If you look at the Governor General’s art award lists, many are CARFAC or RAAV members. But people still dismiss CARFAC, saying “It’s just an organization of hobbyists.” You could read it in the attitudes at the negotiating table at the early stages. The insinuation was, “The artists we have, we treat well, and they’re special, they’re not like you guys.”

Why did CARFAC end up going to court with National Gallery?

KB: In 2007, they suggested that it’s possible that CARFAC doesn’t have the right to negotiate copyright fees. After that meeting, there was a change in the gallery’s directors, which put a pause in negotiations. They set up a new negotiating team and hired a lawyer as their chief negotiator. At the next meeting he has us go through all the stuff that we have in the agreement. We return the second day and they present an agreement stripped of copyright references. Copyright fees had been part of our negotiations from the beginning. At that point, we broke off negotiations.

As an example of how to resolve the issue of copyright fees, we brought in an agreement between the Union des écrivaines et des écrivains québécois and the Department of Heritage, which has in it what they call an “experimental clause.” Basically, they agree to this as an experiment—that they’ll pay copyright fees and, unless someone brings up a problem with it, it’ll continue. That was a seven-year old contract by that point and no problems had arisen. We said, “Here’s a model,” and the gallery refused it. So, we charged them with bargaining in bad faith and went to CAPPRT (Canadian Artists and Producers Professional Relations Tribunal)13 in 2008, which agreed. The gallery appealed in federal court and we lost. We owe the National Gallery $17,000 for Court of Appeal costs.

In August 2013, CARFAC’s bid to appeal that decision at the Supreme Court was successful. What, in your view, is the crux of the legal contest?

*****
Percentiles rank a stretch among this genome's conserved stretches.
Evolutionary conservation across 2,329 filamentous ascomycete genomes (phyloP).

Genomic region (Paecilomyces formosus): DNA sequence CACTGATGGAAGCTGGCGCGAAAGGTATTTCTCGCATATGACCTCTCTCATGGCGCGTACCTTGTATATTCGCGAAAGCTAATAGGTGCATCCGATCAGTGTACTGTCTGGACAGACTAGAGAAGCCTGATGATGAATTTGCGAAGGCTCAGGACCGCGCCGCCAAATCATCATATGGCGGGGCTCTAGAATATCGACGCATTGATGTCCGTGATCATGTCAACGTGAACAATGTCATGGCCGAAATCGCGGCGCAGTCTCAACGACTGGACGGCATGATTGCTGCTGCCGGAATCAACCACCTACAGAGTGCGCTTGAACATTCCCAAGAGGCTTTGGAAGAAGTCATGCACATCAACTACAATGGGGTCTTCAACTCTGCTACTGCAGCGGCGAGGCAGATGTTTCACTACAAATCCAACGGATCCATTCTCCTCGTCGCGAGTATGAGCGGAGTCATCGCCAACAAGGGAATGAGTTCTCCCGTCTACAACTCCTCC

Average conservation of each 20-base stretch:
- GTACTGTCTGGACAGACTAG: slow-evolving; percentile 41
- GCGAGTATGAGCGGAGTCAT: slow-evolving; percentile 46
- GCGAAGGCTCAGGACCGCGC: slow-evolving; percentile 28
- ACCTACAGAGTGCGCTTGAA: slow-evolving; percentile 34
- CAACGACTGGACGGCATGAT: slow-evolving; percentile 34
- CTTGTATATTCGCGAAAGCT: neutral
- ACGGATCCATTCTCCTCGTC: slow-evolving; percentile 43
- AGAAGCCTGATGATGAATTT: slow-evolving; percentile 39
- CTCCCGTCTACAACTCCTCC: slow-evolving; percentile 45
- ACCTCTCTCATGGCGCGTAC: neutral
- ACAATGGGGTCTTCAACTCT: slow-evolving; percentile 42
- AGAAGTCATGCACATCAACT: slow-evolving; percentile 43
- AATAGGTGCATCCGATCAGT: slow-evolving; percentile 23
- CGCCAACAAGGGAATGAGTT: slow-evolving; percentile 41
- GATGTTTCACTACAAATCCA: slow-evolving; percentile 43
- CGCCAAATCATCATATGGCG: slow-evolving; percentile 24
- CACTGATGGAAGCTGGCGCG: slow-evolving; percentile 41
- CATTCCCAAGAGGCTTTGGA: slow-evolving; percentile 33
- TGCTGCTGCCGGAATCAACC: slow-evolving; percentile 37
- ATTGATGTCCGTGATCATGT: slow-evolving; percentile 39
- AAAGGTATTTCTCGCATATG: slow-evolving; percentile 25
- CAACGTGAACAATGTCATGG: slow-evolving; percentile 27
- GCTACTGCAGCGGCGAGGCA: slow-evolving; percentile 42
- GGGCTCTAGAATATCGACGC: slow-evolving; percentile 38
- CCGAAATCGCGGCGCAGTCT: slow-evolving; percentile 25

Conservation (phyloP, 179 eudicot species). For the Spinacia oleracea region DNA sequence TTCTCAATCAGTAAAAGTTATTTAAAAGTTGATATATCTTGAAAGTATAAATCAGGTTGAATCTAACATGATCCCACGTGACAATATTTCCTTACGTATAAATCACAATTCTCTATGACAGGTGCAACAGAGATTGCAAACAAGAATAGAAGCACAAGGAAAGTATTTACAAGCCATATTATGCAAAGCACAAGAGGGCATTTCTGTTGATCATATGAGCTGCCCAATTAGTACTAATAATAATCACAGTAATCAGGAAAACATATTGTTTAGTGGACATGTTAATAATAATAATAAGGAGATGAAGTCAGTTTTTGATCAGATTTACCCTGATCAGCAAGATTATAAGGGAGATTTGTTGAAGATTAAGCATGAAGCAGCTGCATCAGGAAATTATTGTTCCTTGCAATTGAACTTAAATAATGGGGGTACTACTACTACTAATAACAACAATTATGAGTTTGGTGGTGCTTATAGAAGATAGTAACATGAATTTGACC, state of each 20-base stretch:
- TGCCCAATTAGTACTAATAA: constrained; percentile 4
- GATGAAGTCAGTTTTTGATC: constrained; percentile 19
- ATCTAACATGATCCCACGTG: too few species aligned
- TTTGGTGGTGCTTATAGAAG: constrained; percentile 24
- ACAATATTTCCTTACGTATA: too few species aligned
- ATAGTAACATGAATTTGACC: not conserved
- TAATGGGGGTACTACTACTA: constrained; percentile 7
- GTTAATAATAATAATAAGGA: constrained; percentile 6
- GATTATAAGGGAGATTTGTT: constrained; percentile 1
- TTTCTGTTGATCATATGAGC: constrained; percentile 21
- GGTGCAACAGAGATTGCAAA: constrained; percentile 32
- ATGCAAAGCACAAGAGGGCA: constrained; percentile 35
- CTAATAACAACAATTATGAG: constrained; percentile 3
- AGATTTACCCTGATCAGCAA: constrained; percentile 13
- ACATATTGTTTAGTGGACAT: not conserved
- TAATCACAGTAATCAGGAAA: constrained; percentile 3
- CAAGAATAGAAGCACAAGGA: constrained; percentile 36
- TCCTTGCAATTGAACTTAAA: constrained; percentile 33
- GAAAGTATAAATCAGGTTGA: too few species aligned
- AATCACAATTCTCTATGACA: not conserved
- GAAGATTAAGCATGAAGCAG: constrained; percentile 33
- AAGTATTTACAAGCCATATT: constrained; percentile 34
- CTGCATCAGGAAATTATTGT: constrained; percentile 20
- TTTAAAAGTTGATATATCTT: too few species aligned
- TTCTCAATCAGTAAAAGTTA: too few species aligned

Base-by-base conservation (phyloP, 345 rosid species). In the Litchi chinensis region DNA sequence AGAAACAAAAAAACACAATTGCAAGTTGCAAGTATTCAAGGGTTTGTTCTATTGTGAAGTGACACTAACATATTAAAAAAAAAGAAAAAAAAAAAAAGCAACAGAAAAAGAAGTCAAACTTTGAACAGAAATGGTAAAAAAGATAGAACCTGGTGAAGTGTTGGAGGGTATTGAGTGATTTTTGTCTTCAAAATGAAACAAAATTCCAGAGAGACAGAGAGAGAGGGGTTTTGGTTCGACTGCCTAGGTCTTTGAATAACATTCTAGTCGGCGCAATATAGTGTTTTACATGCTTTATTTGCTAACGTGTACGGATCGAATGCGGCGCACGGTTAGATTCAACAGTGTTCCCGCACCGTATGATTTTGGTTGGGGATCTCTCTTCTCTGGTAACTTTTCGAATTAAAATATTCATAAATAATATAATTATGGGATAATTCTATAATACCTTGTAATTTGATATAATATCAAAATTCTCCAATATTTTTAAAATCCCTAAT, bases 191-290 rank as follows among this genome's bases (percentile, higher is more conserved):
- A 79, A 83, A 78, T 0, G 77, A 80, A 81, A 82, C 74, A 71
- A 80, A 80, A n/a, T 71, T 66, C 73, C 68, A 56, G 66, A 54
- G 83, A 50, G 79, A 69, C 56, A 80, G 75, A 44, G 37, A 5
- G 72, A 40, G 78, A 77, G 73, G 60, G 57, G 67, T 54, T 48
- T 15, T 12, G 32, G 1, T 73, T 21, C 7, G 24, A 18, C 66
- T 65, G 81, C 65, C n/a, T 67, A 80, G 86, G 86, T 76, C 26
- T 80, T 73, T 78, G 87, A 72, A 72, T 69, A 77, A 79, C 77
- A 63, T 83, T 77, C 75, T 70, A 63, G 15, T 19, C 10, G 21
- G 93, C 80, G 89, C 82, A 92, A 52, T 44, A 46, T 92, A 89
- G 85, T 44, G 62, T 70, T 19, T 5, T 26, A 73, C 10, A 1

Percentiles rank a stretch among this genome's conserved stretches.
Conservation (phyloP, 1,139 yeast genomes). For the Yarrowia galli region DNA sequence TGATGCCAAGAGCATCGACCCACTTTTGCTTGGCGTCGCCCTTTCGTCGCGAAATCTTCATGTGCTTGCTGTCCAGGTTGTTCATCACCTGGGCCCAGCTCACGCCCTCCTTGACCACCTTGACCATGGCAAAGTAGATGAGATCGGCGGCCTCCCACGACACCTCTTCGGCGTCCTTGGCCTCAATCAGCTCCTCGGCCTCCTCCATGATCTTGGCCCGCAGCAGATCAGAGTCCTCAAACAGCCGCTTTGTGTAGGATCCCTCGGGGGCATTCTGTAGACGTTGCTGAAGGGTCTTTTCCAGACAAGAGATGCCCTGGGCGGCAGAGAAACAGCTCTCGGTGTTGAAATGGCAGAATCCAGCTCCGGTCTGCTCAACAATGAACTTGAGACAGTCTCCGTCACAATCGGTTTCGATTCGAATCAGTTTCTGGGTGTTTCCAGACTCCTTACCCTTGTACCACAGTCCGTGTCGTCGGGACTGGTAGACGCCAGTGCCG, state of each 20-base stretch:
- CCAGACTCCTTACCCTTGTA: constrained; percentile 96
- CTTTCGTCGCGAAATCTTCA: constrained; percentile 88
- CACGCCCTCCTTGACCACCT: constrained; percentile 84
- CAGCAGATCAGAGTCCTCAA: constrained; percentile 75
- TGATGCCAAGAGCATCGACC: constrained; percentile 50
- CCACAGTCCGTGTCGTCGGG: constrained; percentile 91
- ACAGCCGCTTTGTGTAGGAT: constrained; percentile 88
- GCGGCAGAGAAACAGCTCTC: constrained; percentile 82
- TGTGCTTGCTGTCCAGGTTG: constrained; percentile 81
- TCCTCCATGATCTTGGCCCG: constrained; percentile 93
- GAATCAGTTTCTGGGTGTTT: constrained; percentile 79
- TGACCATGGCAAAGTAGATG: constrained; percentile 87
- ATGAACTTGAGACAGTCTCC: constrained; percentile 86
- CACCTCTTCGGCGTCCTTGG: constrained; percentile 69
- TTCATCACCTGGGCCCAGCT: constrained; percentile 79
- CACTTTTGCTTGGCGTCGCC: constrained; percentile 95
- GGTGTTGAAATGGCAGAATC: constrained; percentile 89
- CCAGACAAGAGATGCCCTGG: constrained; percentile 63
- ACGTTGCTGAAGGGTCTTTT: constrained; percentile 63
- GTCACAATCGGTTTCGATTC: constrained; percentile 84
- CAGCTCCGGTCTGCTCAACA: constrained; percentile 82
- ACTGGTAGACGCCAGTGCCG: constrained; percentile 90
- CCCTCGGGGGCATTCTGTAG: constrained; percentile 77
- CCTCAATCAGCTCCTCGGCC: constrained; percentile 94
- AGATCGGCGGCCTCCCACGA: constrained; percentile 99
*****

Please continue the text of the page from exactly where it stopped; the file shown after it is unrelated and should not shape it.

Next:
KB: There was a split decision at the Federal Court of Appeal. The majority judges upheld a ruling that basically argued that the artist has the right to be paid less, which is just crackers! There was a dissenting opinion, though, and it formed the basis of what we went to the Supreme Court with. There’s the legal piece—how you interpret Status of the Artist: is an artwork simply “property,” and so on—but, at the root of it, it’s about the individual versus the collective.                  

Copyright is interpreted as an individual right: the artist grants a licence that spells out the particular use of a work. Status of the Artist is a collective right: an association negotiates a contract that will be applicable to all artists falling under that contract (in this case, any artist engaged by the National Gallery). The National Gallery argued that the individual right (copyright) trumps the collective right to negotiate a minimum fee. It is important to remember that the artist can individually negotiate above the minimum. The Federal Court of Appeal agreed with the National Gallery, stating that the individual artist has the right to be paid less. It’s similar to the “right to work” arguments that are currently being floated by conservative governments to break unions: the right of an individual worker to opt out of the union, and, therefore, possibly be paid less. Of course, our argument, and the argument of unions, is that a negotiated wage, or minimum fee in our case, protects the individual from being exploited.

In May 2014, the Supreme Court of Canada ruled in favour of CARFAC. Can you tell us about the decision?